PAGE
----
In a concerted effort to establish Valanciunas in the low post, the sophomore centre was involved in each of the team's first four possessions, resulting in three quick field goals - two dunks and a nifty hook shot over Brandon Bass. That fourth possession was whistled dead after Valanciunas was called for the offensive foul, going over the back of former Raptor Kris Humphries.
This was the first of six fouls for the 21-year-old, who fouled out with 3:41 left to play. Valanciunas was featured in the post throughout the evening and was impressive on both ends of the floor but continues to play out of control at times, culminating in his early exit. Casey and the coaching staff have been working with Valanciunas on his balance and his footwork to ensure he utilizes his added strength the right way.
Valanciunas finished with a double-double of 10 points and 10 rebounds, shooting 5-for-7 in 27 minutes of action.
Second unit, a work in progress
Understandably, the second unit - consisting of many new faces - was less in sync than the more familiar starting group.
Casey went 11 deep in the first 11 minutes, 12 deep on the night, experimenting with different combinations and getting a sense of where his new players fit in.
With the starters on the bench, Toronto's reserves coughed up leads in both the second quarter and early in the fourth as they struggled to initiate the offence and slow Boston down on the break.
With back-up point guard D.J. Augustin struggling in his Raptors debut (four points, 0-for-5 shooting), the offence lacked cohesion. Newcomer Austin Daye (four points, 1-of-5) also looked lost at times. Again, getting the new players acclimated and filling out the rotation is what the exhibition season is about.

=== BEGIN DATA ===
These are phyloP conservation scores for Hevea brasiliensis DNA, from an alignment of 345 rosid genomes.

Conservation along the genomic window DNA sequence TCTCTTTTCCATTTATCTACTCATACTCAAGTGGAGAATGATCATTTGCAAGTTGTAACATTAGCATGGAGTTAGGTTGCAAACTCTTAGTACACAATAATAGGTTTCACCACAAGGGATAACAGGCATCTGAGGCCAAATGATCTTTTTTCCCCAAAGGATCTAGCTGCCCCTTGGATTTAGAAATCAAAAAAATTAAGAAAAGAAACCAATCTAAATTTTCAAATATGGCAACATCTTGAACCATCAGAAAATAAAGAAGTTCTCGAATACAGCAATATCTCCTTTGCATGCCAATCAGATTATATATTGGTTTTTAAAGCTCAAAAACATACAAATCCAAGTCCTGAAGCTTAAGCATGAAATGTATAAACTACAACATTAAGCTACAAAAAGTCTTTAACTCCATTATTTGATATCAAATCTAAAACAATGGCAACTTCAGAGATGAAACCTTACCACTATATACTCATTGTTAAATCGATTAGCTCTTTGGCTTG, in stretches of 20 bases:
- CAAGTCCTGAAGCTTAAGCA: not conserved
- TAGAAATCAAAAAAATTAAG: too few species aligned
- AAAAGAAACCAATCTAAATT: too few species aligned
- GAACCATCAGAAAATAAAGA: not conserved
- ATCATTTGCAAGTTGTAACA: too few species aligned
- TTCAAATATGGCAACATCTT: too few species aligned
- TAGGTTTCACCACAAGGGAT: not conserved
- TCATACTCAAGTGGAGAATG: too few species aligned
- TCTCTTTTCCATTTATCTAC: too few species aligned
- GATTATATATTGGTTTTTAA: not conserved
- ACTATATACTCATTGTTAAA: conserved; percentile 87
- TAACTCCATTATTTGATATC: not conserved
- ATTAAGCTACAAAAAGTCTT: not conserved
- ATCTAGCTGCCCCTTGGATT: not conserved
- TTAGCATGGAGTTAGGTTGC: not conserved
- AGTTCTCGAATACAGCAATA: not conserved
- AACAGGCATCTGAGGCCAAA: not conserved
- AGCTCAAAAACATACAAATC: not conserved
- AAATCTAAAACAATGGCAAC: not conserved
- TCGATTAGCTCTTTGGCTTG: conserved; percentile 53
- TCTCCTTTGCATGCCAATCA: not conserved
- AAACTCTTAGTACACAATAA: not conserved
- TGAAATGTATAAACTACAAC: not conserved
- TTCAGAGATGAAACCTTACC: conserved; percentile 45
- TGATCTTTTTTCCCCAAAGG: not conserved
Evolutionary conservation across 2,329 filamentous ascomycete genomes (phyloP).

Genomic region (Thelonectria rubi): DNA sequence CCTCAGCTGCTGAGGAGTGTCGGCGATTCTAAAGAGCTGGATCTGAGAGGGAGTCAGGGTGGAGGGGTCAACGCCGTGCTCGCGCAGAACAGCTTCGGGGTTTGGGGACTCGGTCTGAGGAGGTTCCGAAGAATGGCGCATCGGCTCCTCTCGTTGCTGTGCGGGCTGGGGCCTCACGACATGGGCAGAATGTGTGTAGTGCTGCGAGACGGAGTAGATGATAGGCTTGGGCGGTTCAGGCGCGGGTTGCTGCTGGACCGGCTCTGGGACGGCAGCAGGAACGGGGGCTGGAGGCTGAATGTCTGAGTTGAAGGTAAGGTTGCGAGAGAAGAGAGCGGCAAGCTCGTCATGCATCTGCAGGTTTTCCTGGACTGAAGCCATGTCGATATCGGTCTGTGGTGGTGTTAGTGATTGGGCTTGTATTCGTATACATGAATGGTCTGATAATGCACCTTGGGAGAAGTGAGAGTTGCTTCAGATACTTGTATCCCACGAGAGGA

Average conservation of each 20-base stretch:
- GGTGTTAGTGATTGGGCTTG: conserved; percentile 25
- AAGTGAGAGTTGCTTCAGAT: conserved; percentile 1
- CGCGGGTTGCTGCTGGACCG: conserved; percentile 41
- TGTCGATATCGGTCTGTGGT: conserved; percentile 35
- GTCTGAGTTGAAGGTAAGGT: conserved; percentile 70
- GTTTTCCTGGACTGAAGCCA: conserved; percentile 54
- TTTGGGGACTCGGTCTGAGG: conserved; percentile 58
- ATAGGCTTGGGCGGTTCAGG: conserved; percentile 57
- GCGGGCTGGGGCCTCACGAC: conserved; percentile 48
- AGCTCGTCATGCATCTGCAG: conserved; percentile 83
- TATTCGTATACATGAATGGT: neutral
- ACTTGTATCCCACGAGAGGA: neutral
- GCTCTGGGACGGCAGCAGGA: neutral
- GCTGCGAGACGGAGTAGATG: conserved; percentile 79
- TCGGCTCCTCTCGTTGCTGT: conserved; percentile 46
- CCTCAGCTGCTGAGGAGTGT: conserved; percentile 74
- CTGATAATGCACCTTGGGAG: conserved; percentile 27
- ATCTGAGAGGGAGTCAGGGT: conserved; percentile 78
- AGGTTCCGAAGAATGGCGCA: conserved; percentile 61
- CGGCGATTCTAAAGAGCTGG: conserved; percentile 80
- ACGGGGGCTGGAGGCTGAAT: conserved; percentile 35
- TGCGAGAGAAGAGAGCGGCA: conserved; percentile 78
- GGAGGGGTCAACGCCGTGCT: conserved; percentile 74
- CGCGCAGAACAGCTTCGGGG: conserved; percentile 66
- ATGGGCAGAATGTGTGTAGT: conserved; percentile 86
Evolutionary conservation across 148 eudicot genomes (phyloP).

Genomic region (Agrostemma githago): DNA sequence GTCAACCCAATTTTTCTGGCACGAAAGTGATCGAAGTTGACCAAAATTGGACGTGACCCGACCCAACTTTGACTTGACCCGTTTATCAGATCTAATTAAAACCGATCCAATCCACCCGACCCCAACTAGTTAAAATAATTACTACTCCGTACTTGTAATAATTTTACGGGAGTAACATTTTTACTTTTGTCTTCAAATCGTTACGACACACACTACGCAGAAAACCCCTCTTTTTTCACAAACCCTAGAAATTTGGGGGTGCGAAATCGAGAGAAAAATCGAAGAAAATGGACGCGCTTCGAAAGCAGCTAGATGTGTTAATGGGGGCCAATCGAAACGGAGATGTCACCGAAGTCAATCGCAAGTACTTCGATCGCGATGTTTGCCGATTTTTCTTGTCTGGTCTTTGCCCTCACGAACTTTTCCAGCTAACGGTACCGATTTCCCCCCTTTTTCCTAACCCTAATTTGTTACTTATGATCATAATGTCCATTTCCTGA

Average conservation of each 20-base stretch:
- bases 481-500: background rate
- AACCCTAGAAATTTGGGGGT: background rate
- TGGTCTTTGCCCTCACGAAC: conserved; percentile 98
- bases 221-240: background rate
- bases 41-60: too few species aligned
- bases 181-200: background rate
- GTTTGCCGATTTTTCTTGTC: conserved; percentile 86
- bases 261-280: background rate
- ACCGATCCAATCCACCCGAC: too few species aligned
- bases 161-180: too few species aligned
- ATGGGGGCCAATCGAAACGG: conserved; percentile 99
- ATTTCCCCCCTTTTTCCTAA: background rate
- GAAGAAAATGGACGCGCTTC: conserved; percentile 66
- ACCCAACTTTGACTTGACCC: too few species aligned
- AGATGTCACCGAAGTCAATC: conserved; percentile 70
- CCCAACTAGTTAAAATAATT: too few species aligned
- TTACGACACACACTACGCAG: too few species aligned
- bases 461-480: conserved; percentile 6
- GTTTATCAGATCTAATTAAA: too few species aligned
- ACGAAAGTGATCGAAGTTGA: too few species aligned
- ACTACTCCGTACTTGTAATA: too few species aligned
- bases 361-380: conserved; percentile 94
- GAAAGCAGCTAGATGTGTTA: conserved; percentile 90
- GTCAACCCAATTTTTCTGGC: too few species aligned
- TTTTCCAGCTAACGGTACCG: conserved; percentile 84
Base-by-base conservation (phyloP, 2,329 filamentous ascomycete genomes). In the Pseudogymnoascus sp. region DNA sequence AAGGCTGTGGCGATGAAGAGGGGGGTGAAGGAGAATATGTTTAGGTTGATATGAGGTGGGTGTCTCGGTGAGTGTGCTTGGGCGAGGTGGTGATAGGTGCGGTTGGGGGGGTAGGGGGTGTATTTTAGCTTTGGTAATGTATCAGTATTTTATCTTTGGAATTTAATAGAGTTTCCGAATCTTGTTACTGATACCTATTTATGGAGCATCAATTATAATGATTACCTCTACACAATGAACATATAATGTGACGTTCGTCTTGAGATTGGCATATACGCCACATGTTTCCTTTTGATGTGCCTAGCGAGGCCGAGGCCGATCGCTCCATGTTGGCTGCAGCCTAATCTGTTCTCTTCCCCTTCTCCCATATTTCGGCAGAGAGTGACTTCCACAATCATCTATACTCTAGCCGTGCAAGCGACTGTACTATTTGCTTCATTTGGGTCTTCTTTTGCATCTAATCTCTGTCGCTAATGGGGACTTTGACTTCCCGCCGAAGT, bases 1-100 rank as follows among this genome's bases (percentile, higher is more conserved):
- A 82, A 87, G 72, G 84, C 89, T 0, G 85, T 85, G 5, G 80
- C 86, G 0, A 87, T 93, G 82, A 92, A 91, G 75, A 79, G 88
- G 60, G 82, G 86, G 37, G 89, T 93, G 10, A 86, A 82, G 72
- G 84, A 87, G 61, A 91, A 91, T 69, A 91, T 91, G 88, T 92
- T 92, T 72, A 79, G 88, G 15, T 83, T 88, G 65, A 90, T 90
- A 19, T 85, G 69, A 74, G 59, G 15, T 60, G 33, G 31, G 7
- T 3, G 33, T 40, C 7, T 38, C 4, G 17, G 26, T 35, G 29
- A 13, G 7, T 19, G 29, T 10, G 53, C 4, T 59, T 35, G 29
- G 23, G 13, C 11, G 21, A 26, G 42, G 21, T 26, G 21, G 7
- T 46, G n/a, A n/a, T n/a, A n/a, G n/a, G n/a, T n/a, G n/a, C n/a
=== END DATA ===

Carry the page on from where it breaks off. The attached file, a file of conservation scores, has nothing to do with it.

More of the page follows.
Hansbrough, Ross lead reserves
Hansbough did not disappoint in his Raptors debut, living up to his reputation as the team's newest work horse (or instigator, depending on your perspective). In 21 minutes off the bench, the former Pacer was all over the floor. He got to the free-throw line (knocking down seven of eight attempts), grabbed nine boards - six on the offensive glass - and even baited Sullinger into a double technical.
A Casey player through and through, Hansbrough should be the first big off the bench this season and it's not hard to see him logging a career high in minutes played, assuming good health.
Meanwhile, in 25 minutes Ross was also a standout off Toronto's bench. The sophomore guard played with the confidence, consistent effort and efficiency that was seldom seen in his rookie year. Ross was active and attentive defensively - grabbing four steals - and made an effort to put the ball on the floor and get into the lane.
Ross, like Hansbrough, should be a big part of the second unit this season and could be the top offensive option for that group assuming he takes the next step in his second year.
The Raptors return to Toronto where they'll continue their training camp and host the Minnesota Timberwolves for a preseason tilt at the Air Canada Centre on Wednesday. TSN Radio 1050 Toronto has the game at 7pm ET.